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Regulation of adenylyl cyclase 5 in striatal neurons confers the ability to detect coincident neuromodulatory signals

Authors: Neil J. Bruce1*, Daniele Narzi2*, Daniel Trpevski3*, Siri Camee van Keulen2,4*, Anu G. Nair10, Ursula Roethlisberger2, Rebecca C. Wade1,5,6, Paolo Carloni7,8, and Jeanette Hellgren Kotaleski3,9

Author information: 1 Molecular and Cellular Modeling Group, Heidelberg Institute for Theoretical Studies (HITS), Schloss-Wolfsbrunnenweg 35, 69118 Heidelberg, Germany. 2 Institut des Sciences et Ingénierie Chimiques, École Polytechnique Fédérale de Lausanne (EPFL), CH-1015 Lausanne, Switzerland 3 Science for Life Laboratory, School of Computer Science and Communication, KTH Royal Institute of Technology, 10044, Stockholm, Sweden. 4 Department of Computer Science, Stanford University, Stanford, California 94305, USA 5 Center for Molecular Biology (ZMBH), DKFZ-ZMBH Alliance, Heidelberg University, Im Neuenheimer Feld 282, 69120 Heidelberg, Germany 6 Interdisciplinary Center for Scientific Computing (IWR), Heidelberg University, Im Neuenheimer Feld 368, 69120 Heidelberg, Germany 7 Department of Physics and Department of Neurobiology, RWTH Aachen University, 52078 Aachen, Germany 8 Institute for Neuroscience and Medicine (INM)-11, Forschungszentrum Jülich, 52428 Jülich, Germany, Institute of Neuroscience and Medicine (INM-9) and Institute for Advanced Simulation (IAS-5), Forschungszentrum Jülich, Wilhelm-Johnen-Strasse, 52425 Jülich, Germany 9 Department of Neuroscience, Karolinska Institutet, 17177, Solna, Sweden. 10 Institute of Molecular Life Sciences, University of Zurich, Winterthurerstrasse 190, 8057 Zurich, Switzerland

* Joint first authors

Corresponding authors: Jeanette Hellgren Kotaleski (, Paolo Carloni (, Rebecca C. Wade ( and Ursula Roethlisberger (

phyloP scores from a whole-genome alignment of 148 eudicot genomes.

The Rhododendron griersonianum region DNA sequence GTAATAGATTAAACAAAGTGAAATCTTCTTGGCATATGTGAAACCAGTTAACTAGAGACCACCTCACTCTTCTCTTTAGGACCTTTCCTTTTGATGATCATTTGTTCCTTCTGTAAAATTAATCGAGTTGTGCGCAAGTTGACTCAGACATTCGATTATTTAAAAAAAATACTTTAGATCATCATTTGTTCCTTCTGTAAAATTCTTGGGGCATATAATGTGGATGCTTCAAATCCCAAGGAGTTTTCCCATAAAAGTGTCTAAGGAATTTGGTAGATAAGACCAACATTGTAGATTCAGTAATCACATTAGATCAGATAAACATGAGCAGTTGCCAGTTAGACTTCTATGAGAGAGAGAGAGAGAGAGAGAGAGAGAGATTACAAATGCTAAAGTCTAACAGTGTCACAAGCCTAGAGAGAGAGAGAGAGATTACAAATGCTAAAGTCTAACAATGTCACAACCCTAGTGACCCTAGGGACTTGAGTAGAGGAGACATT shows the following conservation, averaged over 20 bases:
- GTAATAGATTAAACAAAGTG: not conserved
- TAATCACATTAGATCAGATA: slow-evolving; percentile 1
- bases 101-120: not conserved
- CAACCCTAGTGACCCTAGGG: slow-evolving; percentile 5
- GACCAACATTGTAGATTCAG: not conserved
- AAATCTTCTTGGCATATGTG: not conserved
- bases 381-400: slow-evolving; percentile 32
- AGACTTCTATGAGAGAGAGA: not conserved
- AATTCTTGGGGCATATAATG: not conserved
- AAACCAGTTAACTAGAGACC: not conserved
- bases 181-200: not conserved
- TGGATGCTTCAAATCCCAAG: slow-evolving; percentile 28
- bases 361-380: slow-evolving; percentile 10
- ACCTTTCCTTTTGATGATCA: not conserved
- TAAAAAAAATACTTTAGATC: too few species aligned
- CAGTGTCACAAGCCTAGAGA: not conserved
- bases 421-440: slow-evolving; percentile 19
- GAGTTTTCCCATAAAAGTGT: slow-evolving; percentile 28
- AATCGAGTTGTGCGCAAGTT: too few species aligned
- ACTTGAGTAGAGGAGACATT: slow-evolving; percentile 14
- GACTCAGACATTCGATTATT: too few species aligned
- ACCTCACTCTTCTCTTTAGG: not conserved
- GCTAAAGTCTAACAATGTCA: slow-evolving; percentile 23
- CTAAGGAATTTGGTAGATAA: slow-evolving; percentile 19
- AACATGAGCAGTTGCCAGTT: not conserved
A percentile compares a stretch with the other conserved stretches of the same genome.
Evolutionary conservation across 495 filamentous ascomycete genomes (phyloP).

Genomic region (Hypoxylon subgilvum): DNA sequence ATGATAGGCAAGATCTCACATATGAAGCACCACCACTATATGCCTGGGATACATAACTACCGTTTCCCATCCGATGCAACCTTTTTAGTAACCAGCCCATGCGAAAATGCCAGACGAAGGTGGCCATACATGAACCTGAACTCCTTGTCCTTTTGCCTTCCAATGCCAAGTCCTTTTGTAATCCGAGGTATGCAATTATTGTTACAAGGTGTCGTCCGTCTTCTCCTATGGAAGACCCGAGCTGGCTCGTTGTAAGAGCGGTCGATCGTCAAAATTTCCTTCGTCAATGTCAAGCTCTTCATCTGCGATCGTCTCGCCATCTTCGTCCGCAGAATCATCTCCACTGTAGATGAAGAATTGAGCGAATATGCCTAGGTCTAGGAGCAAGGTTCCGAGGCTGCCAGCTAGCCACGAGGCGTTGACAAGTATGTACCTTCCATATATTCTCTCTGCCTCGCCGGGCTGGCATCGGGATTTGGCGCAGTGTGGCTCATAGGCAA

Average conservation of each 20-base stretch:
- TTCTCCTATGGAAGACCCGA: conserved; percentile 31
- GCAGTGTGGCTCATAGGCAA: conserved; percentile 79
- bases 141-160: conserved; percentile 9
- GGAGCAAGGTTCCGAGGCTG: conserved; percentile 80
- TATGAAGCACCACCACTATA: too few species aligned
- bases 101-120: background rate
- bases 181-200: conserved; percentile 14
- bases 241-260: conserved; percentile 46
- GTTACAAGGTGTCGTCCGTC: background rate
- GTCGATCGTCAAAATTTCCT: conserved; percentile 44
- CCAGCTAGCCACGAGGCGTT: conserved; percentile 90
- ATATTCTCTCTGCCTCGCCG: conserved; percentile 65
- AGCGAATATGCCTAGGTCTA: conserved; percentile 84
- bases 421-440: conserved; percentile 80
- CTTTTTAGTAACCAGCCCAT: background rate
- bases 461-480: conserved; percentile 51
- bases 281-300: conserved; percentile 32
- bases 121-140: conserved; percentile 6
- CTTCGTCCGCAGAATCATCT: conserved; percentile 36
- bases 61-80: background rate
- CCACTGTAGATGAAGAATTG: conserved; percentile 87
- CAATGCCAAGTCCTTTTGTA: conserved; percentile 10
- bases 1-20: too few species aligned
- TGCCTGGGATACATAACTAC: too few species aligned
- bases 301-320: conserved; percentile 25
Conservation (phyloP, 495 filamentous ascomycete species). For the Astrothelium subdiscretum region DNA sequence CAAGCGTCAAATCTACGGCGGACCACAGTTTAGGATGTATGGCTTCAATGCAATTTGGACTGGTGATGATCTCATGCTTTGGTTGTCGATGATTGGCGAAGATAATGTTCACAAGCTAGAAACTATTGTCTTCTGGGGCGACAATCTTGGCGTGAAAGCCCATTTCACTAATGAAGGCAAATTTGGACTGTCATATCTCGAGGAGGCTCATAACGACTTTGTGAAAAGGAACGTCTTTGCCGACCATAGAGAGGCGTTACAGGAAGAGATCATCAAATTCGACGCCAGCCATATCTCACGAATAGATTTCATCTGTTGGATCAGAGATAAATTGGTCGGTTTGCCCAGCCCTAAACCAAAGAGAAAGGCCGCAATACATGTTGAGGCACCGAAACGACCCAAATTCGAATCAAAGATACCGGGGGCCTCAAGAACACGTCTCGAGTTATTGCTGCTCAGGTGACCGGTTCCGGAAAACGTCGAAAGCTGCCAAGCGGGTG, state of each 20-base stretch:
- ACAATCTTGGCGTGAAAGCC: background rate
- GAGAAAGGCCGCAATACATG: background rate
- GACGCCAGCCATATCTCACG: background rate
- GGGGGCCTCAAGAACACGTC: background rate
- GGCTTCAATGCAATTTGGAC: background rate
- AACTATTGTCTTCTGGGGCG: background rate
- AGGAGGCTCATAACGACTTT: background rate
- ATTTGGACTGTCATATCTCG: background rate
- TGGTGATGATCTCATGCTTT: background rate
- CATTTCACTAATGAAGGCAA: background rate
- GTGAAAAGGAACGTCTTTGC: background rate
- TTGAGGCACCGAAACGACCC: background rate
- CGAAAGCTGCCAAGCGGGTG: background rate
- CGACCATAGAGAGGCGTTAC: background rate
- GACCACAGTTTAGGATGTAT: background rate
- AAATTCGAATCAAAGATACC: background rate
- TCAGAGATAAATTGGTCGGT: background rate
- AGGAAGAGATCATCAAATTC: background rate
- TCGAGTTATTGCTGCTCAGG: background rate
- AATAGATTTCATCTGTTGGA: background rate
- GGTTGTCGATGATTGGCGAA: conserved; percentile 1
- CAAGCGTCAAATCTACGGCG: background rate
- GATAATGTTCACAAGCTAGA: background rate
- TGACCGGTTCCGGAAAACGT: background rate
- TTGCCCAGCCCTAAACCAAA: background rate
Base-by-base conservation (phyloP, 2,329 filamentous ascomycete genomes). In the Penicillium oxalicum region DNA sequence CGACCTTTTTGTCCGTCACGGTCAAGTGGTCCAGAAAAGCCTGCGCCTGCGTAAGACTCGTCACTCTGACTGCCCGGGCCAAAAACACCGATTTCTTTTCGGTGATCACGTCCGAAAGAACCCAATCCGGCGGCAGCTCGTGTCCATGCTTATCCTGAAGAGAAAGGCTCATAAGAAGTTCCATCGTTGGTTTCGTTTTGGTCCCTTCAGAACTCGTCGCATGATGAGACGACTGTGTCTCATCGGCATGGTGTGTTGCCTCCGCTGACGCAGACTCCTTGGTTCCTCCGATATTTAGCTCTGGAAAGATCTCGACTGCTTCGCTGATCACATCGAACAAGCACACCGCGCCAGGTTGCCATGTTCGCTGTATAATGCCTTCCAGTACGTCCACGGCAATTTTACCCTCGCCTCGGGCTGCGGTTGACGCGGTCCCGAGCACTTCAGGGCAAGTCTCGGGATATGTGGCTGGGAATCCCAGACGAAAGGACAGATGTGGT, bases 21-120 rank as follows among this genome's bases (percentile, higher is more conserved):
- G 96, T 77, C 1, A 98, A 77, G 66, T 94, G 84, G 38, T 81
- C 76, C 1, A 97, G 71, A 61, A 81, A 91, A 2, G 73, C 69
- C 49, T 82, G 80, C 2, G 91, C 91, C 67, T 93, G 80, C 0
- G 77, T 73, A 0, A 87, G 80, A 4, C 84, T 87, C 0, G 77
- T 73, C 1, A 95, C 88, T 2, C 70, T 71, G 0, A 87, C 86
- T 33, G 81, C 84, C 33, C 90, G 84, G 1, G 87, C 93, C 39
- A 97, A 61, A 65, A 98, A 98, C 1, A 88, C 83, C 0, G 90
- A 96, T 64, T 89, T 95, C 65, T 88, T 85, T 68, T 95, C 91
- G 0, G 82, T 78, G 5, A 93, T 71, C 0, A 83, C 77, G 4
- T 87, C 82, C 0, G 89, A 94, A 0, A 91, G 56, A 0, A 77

Journal: PLOS Computational Biology

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Citation: Bruce NJ, Narzi D, Trpevski D, van Keulen SC, Nair AG, Röthlisberger U, et al. (2019) Regulation of adenylyl cyclase 5 in striatal neurons confers the ability to detect coincident neuromodulatory signals. PLoS Comput Biol 15(10): e1007382.


Licence: CC BY 4.0 International license


Long-term potentiation and depression of synaptic activity in response to stimuli is a key factor in reinforcement learning. Strengthening of the corticostriatal synapses depends on the second messenger cAMP, whose synthesis is catalysed by the enzyme adenylyl cyclase 5 (AC5), which is itself regulated by the stimulatory Gαolf and inhibitory Gαi proteins. AC isoforms have been suggested to act as coincidence detectors, promoting cellular responses only when convergent regulatory signals occur close in time. However, the mechanism for this is currently unclear, and seems to lie in their diverse regulation patterns. Despite attempts to isolate the ternary complex, it is not known if Gαolf and Gαi can bind to AC5 simultaneously, nor what activity the complex would have. Using protein structure-based molecular dynamics simulations, we show that this complex is stable and inactive. These simulations, along with Brownian dynamics simulations to estimate protein association rates constants, constrain a kinetic model that shows that the presence of this ternary inactive complex is crucial for AC5’s ability to detect coincident signals, producing a synergistic increase in cAMP. These results reveal some of the prerequisites for corticostriatal synaptic plasticity, and explain recent experimental data on cAMP concentrations following receptor activation. Moreover, they provide insights into the regulatory mechanisms that control signal processing by different AC isoforms.


Here you can find the data used and generated in this work, along with the model produced.